Sign the terms and conditions or get lost

An individual’s personal data is a valuable asset, just like their money. However, whilst we are acutely aware of the need to not just protect but also understand and control any movements of our money, people generally don’t have any concept of what’s happening to their data on a routine basis.

This inevitably breeds a mistrust between data controllers and the data subjects. Everyone, from social media-savvy pre-teens to technology-suspicious older people, have unwittingly signed up to terms and conditions which allow their personal data to be shared widely, with each contract offering its own specific set of bewildering permission details.

One piece of research suggests it would take an average person 76 days each year to read all the data contracts they were signed up to. This means the usual calls for T&Cs to be made easier to understand (and less ‘impenetrable’ as the Children’s Commissioner recently argued) isn’t enough by itself.

It seems that we’ve reached a point where the public, organisations and government need to engage in a renewed dialogue on the use of personal data. And that’s exactly what it needs to be; a dialogue between institutions and the public, instead of the ultimatum we are currently presented with of ‘either sign this T&Cs form or get lost’.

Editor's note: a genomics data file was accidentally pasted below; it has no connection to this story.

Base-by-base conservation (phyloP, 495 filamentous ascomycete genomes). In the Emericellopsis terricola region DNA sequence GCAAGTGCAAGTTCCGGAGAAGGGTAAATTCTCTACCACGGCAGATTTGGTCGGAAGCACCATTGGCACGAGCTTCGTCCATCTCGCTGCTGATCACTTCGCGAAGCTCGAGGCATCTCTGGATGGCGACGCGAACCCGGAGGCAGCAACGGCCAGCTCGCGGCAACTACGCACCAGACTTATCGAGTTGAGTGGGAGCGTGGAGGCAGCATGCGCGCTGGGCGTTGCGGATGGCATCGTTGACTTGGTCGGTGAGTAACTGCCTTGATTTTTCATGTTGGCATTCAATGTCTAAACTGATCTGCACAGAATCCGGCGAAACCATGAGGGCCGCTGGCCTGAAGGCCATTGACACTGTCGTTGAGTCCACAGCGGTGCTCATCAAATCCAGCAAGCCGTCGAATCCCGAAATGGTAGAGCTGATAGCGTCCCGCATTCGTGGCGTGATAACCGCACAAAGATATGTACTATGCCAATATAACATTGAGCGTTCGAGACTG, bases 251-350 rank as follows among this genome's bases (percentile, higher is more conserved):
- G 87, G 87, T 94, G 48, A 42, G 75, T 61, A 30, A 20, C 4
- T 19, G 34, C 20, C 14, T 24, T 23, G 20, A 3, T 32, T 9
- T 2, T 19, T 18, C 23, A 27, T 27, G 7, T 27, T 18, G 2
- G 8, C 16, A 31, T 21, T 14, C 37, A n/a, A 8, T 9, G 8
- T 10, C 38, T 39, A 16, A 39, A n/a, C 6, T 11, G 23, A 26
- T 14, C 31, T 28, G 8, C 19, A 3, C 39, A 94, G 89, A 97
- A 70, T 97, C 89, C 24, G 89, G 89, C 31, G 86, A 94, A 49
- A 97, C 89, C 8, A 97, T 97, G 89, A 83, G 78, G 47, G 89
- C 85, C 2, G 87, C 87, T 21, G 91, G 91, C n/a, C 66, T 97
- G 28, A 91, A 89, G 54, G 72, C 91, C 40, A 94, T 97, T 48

Posted by Martin Leonard Cooper0 on 9th Feb 2017
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Strongly Agree : 33 %
Agree : 67 %
Disagree : 0 %
Strongly Disagree : 0 %

Comments (3)

David Vaughan Bowen

04 August 2018

This is probably one of the easiest ways the BCS could contribute to the ethics of IT and to the good of society. If we created a mechanism for reading, reviewing and approving (or critically commenting or rejecting with reasons) Ts and Cs, we could really help people (including our own members).

English Law and US Law are both based on Common Law, extended by the US Constitution, state and federal laws and court rulings, and by UK Acts of Parliament and court rulings. Much EU law is based on Napoleonic Codes. Yes, the Ts and Cs need to reflect this, but a key part of the review is where jurisdiction resides. If I sign Ts and Cs that give me rights in a court in a distant land and foreign language, they are not giving me much recourse, are they?

David Michael Townsend

09 April 2017

English Law, referred to as Common Law is so called be because it is 'commonly accepted'. It isn't necessarily based on Roman or Greek Laws. Many applications demand compliance with USA laws (I guess, based on Greek Laws??) How do the different interpretations resolve, if at all?

Brian Andrew Runciman

14 February 2017

It seems like every time I use my banking app they have updated t and c's. of course I read them assiduously. (Irony)